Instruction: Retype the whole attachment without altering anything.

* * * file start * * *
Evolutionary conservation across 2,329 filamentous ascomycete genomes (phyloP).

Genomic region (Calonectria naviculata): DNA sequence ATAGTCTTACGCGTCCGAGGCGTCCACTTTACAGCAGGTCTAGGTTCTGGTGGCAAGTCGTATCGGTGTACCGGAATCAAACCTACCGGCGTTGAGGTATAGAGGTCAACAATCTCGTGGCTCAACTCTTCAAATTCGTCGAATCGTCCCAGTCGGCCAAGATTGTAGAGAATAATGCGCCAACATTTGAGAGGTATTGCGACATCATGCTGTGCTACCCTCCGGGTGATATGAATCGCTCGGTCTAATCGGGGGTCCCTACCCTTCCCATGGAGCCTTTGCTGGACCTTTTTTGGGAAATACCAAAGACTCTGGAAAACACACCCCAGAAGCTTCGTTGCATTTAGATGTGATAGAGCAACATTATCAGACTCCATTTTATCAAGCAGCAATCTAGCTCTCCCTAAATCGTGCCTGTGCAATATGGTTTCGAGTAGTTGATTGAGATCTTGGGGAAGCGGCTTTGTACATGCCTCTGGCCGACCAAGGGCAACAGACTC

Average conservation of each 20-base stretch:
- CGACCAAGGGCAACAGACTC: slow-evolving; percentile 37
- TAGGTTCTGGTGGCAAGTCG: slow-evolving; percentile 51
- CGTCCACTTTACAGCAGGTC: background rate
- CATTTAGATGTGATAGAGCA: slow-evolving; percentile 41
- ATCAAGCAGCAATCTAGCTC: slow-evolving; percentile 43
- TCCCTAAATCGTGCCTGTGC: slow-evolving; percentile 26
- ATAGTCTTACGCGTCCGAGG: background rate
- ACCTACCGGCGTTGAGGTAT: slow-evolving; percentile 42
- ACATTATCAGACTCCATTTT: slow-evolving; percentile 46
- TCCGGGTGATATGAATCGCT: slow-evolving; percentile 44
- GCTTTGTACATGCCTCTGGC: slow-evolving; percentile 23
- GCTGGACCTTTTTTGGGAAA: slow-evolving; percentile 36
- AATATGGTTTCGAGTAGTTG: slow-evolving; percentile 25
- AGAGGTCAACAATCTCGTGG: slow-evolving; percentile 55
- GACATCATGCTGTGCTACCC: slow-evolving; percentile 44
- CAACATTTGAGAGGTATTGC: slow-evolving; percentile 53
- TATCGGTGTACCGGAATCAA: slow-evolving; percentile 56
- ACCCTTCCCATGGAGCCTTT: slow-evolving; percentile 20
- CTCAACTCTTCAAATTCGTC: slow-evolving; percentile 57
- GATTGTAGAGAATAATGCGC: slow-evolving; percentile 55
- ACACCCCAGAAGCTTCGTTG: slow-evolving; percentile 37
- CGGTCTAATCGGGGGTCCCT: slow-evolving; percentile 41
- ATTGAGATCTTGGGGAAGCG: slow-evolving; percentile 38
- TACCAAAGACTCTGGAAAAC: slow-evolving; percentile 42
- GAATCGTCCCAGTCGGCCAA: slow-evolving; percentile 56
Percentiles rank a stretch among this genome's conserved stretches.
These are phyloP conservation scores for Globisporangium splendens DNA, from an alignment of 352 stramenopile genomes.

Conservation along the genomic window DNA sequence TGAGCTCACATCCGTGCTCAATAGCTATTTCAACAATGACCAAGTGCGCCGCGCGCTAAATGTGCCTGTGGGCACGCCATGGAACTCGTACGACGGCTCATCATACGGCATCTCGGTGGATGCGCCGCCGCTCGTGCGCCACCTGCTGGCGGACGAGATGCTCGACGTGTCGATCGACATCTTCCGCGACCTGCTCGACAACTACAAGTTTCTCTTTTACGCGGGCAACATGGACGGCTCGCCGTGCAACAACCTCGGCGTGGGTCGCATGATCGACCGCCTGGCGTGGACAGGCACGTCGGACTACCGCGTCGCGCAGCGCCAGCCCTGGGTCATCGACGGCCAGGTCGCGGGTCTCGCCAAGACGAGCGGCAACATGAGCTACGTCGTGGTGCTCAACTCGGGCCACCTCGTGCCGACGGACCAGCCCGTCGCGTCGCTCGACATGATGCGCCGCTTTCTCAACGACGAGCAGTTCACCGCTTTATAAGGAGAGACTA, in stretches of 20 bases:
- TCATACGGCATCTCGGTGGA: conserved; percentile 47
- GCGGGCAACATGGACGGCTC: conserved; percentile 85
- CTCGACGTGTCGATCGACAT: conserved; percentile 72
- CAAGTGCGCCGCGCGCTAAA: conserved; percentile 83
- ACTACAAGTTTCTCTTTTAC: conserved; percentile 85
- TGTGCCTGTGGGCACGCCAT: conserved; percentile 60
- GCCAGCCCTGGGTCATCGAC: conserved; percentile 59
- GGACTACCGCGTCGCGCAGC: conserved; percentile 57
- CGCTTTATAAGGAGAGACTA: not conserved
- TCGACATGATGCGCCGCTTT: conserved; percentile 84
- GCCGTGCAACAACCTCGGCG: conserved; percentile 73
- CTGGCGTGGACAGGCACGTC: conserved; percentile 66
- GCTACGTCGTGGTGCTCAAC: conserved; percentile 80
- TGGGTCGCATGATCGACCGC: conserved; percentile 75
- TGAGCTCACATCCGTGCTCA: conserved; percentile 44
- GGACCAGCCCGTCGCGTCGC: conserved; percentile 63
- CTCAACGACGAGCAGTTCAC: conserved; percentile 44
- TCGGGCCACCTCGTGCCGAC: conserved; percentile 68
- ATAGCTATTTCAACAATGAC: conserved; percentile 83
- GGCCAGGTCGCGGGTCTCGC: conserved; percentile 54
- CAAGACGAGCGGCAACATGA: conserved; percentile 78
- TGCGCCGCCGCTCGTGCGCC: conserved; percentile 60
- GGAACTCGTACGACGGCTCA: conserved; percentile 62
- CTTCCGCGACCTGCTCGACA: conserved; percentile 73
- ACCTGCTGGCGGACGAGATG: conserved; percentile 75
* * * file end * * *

Evolutionary conservation across 2,329 filamentous ascomycete genomes (phyloP).

Genomic region (Calonectria naviculata): DNA sequence ATAGTCTTACGCGTCCGAGGCGTCCACTTTACAGCAGGTCTAGGTTCTGGTGGCAAGTCGTATCGGTGTACCGGAATCAAACCTACCGGCGTTGAGGTATAGAGGTCAACAATCTCGTGGCTCAACTCTTCAAATTCGTCGAATCGTCCCAGTCGGCCAAGATTGTAGAGAATAATGCGCCAACATTTGAGAGGTATTGCGACATCATGCTGTGCTACCCTCCGGGTGATATGAATCGCTCGGTCTAATCGGGGGTCCCTACCCTTCCCATGGAGCCTTTGCTGGACCTTTTTTGGGAAATACCAAAGACTCTGGAAAACACACCCCAGAAGCTTCGTTGCATTTAGATGTGATAGAGCAACATTATCAGACTCCATTTTATCAAGCAGCAATCTAGCTCTCCCTAAATCGTGCCTGTGCAATATGGTTTCGAGTAGTTGATTGAGATCTTGGGGAAGCGGCTTTGTACATGCCTCTGGCCGACCAAGGGCAACAGACTC

Average conservation of each 20-base stretch:
- CGACCAAGGGCAACAGACTC: slow-evolving; percentile 37
- TAGGTTCTGGTGGCAAGTCG: slow-evolving; percentile 51
- CGTCCACTTTACAGCAGGTC: background rate
- CATTTAGATGTGATAGAGCA: slow-evolving; percentile 41
- ATCAAGCAGCAATCTAGCTC: slow-evolving; percentile 43
- TCCCTAAATCGTGCCTGTGC: slow-evolving; percentile 26
- ATAGTCTTACGCGTCCGAGG: background rate
- ACCTACCGGCGTTGAGGTAT: slow-evolving; percentile 42
- ACATTATCAGACTCCATTTT: slow-evolving; percentile 46
- TCCGGGTGATATGAATCGCT: slow-evolving; percentile 44
- GCTTTGTACATGCCTCTGGC: slow-evolving; percentile 23
- GCTGGACCTTTTTTGGGAAA: slow-evolving; percentile 36
- AATATGGTTTCGAGTAGTTG: slow-evolving; percentile 25
- AGAGGTCAACAATCTCGTGG: slow-evolving; percentile 55
- GACATCATGCTGTGCTACCC: slow-evolving; percentile 44
- CAACATTTGAGAGGTATTGC: slow-evolving; percentile 53
- TATCGGTGTACCGGAATCAA: slow-evolving; percentile 56
- ACCCTTCCCATGGAGCCTTT: slow-evolving; percentile 20
- CTCAACTCTTCAAATTCGTC: slow-evolving; percentile 57
- GATTGTAGAGAATAATGCGC: slow-evolving; percentile 55
- ACACCCCAGAAGCTTCGTTG: slow-evolving; percentile 37
- CGGTCTAATCGGGGGTCCCT: slow-evolving; percentile 41
- ATTGAGATCTTGGGGAAGCG: slow-evolving; percentile 38
- TACCAAAGACTCTGGAAAAC: slow-evolving; percentile 42
- GAATCGTCCCAGTCGGCCAA: slow-evolving; percentile 56
Percentiles rank a stretch among this genome's conserved stretches.
These are phyloP conservation scores for Globisporangium splendens DNA, from an alignment of 352 stramenopile genomes.

Conservation along the genomic window DNA sequence TGAGCTCACATCCGTGCTCAATAGCTATTTCAACAATGACCAAGTGCGCCGCGCGCTAAATGTGCCTGTGGGCACGCCATGGAACTCGTACGACGGCTCATCATACGGCATCTCGGTGGATGCGCCGCCGCTCGTGCGCCACCTGCTGGCGGACGAGATGCTCGACGTGTCGATCGACATCTTCCGCGACCTGCTCGACAACTACAAGTTTCTCTTTTACGCGGGCAACATGGACGGCTCGCCGTGCAACAACCTCGGCGTGGGTCGCATGATCGACCGCCTGGCGTGGACAGGCACGTCGGACTACCGCGTCGCGCAGCGCCAGCCCTGGGTCATCGACGGCCAGGTCGCGGGTCTCGCCAAGACGAGCGGCAACATGAGCTACGTCGTGGTGCTCAACTCGGGCCACCTCGTGCCGACGGACCAGCCCGTCGCGTCGCTCGACATGATGCGCCGCTTTCTCAACGACGAGCAGTTCACCGCTTTATAAGGAGAGACTA, in stretches of 20 bases:
- TCATACGGCATCTCGGTGGA: conserved; percentile 47
- GCGGGCAACATGGACGGCTC: conserved; percentile 85
- CTCGACGTGTCGATCGACAT: conserved; percentile 72
- CAAGTGCGCCGCGCGCTAAA: conserved; percentile 83
- ACTACAAGTTTCTCTTTTAC: conserved; percentile 85
- TGTGCCTGTGGGCACGCCAT: conserved; percentile 60
- GCCAGCCCTGGGTCATCGAC: conserved; percentile 59
- GGACTACCGCGTCGCGCAGC: conserved; percentile 57
- CGCTTTATAAGGAGAGACTA: not conserved
- TCGACATGATGCGCCGCTTT: conserved; percentile 84
- GCCGTGCAACAACCTCGGCG: conserved; percentile 73
- CTGGCGTGGACAGGCACGTC: conserved; percentile 66
- GCTACGTCGTGGTGCTCAAC: conserved; percentile 80
- TGGGTCGCATGATCGACCGC: conserved; percentile 75
- TGAGCTCACATCCGTGCTCA: conserved; percentile 44
- GGACCAGCCCGTCGCGTCGC: conserved; percentile 63
- CTCAACGACGAGCAGTTCAC: conserved; percentile 44
- TCGGGCCACCTCGTGCCGAC: conserved; percentile 68
- ATAGCTATTTCAACAATGAC: conserved; percentile 83
- GGCCAGGTCGCGGGTCTCGC: conserved; percentile 54
- CAAGACGAGCGGCAACATGA: conserved; percentile 78
- TGCGCCGCCGCTCGTGCGCC: conserved; percentile 60
- GGAACTCGTACGACGGCTCA: conserved; percentile 62
- CTTCCGCGACCTGCTCGACA: conserved; percentile 73
- ACCTGCTGGCGGACGAGATG: conserved; percentile 75